Although Gina Berriault wrote short stories for three decades, she is still considered an undervalued writer who does not receive the critical or commercial attention she deserves. She is often described as a “writer’s writer,” that is, somebody with an enthusiastic following within the literary community but who is unknown outside of it. It is as a writer of short stories that she is best known and admired, and many of her stories have appeared in anthologies. These often brief stories deploy a detached economical prose style to empathically but unsentimentally portray a wide variety of characters in crisis situations. Unable to change their lives or to fully identify or express their feelings of loss, despair, and loneliness, Berriault’s characters often suffer in silence and isolation. Particularly important is the theme of unrealized expectations, which contrast with the hard realities in which her characters actually live.
Another virtue of Berriault’s work was that she could write convincingly from both male and female perspectives and from the vantage point of both youth and age. Her characters also come from a variety of social, ethnic, and economic backgrounds. Using California, especially the Bay Area, as the setting for many of her stories, her picture of modern California is a far cry from its image as a land of milk and honey. Many of her West Coast denizens lead bleak lives in diminished circumstances, having ended up in dead-end marriages or dead-end jobs.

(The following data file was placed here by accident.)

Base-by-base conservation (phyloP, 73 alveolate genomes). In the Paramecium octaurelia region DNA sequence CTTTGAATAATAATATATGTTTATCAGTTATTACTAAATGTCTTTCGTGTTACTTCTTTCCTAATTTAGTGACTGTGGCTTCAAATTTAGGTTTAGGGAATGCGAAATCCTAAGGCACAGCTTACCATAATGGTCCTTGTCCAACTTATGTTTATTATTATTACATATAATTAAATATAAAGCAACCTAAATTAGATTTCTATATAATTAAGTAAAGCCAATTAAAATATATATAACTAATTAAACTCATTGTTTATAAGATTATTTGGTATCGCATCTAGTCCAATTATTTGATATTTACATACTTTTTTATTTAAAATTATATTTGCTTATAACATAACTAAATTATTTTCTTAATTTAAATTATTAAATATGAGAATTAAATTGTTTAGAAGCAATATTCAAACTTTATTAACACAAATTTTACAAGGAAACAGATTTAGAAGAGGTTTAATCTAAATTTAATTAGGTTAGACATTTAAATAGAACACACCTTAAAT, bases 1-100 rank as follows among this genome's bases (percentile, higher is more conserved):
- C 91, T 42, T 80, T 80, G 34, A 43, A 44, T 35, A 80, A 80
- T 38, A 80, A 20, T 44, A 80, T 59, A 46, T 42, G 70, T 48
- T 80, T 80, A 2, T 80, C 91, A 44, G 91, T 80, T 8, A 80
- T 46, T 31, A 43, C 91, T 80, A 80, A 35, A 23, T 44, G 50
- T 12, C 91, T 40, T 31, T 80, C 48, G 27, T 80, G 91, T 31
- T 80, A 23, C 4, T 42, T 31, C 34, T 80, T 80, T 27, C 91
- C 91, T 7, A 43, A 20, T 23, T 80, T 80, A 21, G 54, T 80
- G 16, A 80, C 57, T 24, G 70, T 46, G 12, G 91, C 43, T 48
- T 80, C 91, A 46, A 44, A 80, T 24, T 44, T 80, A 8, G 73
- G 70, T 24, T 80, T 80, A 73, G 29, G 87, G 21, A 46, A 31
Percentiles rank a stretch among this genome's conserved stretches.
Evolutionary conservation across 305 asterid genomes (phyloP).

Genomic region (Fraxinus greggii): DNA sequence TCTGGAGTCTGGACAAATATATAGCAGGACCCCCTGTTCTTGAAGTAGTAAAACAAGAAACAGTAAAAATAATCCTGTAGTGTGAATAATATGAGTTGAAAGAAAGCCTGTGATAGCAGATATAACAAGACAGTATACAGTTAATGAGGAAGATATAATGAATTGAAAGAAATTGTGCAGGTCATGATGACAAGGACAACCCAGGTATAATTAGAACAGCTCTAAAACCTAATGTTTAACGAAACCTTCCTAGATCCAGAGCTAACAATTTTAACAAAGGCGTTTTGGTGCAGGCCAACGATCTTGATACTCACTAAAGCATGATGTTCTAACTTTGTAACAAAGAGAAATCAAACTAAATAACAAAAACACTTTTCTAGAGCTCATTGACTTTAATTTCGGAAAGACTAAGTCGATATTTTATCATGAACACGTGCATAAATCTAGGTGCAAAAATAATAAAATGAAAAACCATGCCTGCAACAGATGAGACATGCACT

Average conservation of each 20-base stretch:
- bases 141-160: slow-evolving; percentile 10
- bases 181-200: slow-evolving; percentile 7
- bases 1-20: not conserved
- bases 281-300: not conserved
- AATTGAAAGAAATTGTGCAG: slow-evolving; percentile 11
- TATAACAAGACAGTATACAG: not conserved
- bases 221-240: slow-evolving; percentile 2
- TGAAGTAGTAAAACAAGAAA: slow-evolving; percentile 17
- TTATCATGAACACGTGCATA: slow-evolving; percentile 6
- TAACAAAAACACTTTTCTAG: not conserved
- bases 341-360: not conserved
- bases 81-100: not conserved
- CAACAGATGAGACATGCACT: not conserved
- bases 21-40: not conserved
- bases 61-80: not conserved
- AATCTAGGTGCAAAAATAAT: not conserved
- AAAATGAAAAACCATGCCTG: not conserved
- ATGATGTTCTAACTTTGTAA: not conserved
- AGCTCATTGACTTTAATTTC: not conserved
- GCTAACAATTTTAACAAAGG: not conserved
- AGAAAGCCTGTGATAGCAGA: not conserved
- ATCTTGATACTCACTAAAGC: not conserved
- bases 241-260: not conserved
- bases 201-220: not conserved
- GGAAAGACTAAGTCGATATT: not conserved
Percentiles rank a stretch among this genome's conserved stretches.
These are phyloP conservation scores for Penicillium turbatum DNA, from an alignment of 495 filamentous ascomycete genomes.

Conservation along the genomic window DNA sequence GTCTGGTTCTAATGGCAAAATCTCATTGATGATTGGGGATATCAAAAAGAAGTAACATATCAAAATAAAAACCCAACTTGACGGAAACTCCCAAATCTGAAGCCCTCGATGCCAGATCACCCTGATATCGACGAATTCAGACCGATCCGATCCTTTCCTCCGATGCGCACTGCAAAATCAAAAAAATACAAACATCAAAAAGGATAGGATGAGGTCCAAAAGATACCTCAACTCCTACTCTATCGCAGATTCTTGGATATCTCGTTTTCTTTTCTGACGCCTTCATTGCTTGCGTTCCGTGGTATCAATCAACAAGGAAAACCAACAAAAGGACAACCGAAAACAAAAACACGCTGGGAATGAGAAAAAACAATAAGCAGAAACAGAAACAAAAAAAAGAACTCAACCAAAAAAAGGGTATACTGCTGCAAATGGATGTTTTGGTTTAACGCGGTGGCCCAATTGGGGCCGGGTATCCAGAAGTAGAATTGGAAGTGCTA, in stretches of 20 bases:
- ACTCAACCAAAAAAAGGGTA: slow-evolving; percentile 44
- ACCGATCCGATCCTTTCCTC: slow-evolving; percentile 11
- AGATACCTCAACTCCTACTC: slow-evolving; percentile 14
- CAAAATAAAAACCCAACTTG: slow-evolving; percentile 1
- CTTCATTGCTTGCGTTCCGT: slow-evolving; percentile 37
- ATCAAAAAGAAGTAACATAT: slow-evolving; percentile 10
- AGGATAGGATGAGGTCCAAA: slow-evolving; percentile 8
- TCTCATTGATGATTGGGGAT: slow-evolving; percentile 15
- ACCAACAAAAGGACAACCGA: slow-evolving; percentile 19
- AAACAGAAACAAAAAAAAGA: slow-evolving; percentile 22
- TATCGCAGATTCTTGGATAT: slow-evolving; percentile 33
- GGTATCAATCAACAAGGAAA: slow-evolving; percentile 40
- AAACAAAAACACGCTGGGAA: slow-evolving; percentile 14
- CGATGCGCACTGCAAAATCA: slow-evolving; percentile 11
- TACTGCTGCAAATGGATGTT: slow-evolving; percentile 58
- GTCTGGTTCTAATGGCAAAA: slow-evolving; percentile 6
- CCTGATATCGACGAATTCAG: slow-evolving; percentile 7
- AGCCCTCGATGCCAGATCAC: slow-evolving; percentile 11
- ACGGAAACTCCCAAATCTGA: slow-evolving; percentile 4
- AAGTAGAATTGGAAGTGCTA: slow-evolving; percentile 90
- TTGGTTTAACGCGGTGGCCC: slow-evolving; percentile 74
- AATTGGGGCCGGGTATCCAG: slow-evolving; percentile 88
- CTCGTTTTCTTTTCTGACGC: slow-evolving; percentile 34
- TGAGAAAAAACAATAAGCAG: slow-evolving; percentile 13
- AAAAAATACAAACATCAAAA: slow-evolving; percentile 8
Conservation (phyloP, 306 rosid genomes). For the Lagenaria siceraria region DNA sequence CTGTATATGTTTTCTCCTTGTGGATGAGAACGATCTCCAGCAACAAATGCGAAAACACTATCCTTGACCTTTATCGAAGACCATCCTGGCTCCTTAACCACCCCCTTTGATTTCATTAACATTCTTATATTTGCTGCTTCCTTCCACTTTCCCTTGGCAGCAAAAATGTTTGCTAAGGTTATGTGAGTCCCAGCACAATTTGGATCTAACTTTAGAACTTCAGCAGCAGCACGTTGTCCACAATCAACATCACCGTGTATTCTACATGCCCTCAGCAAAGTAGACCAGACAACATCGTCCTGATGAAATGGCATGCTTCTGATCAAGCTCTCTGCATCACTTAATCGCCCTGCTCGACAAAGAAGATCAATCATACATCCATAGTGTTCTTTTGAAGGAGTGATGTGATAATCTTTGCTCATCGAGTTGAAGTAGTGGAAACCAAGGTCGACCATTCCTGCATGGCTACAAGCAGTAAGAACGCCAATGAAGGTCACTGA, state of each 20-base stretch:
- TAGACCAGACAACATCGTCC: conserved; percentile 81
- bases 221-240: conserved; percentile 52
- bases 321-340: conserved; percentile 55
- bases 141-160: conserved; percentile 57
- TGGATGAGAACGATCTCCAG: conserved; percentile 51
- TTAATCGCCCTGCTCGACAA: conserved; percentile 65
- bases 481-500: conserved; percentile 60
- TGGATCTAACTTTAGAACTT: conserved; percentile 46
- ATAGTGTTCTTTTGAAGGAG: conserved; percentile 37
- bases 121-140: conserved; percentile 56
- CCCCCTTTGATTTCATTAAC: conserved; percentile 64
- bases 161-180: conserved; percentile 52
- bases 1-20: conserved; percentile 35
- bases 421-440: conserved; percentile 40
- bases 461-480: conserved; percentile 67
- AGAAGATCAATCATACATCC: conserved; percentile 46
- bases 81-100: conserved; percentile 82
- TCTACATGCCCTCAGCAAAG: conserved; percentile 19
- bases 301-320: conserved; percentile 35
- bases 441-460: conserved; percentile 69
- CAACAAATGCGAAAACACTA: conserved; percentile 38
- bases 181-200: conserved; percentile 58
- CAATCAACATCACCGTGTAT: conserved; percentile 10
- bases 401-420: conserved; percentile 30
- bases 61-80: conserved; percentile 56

Berriault’s brevity and her pessimistic vision of life have much in common with the minimalist writers of the 1980’s, such as Raymond Carver. Her unsentimental depiction of hardship has given her a reputation as a writer of gritty realism, but her work also has an intellectual and poetic side, which gives complexity and mystery to her otherwise often very short stories.
Although this is a very short story, Berriault is able to imply a larger social world, depicting the marginal side of American life and featuring people who are down on their luck, living out their years in inexpensive boarding houses and state institutions. Told from the perspective of eighteen-year-old Arty, the “bystander” of the title, the story reveals that Arty’s father, Lewis, has become an embittered and disappointed man, who has worked all his life and feels he has nothing to show for it. An irrational assault on his girlfriend has landed him in a mental ward, where Arty, whom he has raised since his wife’s death, has come to visit him. Much of the story is taken up by the disjointed conversation between father and son, so that it appears to be more of a vignette in which inconsequential details dominate—the two talk in a desultory way about where to eat, how to treat a cold, tool boxes, and travel directions. The underlying point, however, is that Lewis has become weak and dependent and that Arty has assumed a more parental role. When Arty departs, it dawns on him that the strong man he once saw as a good father and provider no longer exists and that he must stand by helplessly as his father utterly...
(The entire section is 1281 words.)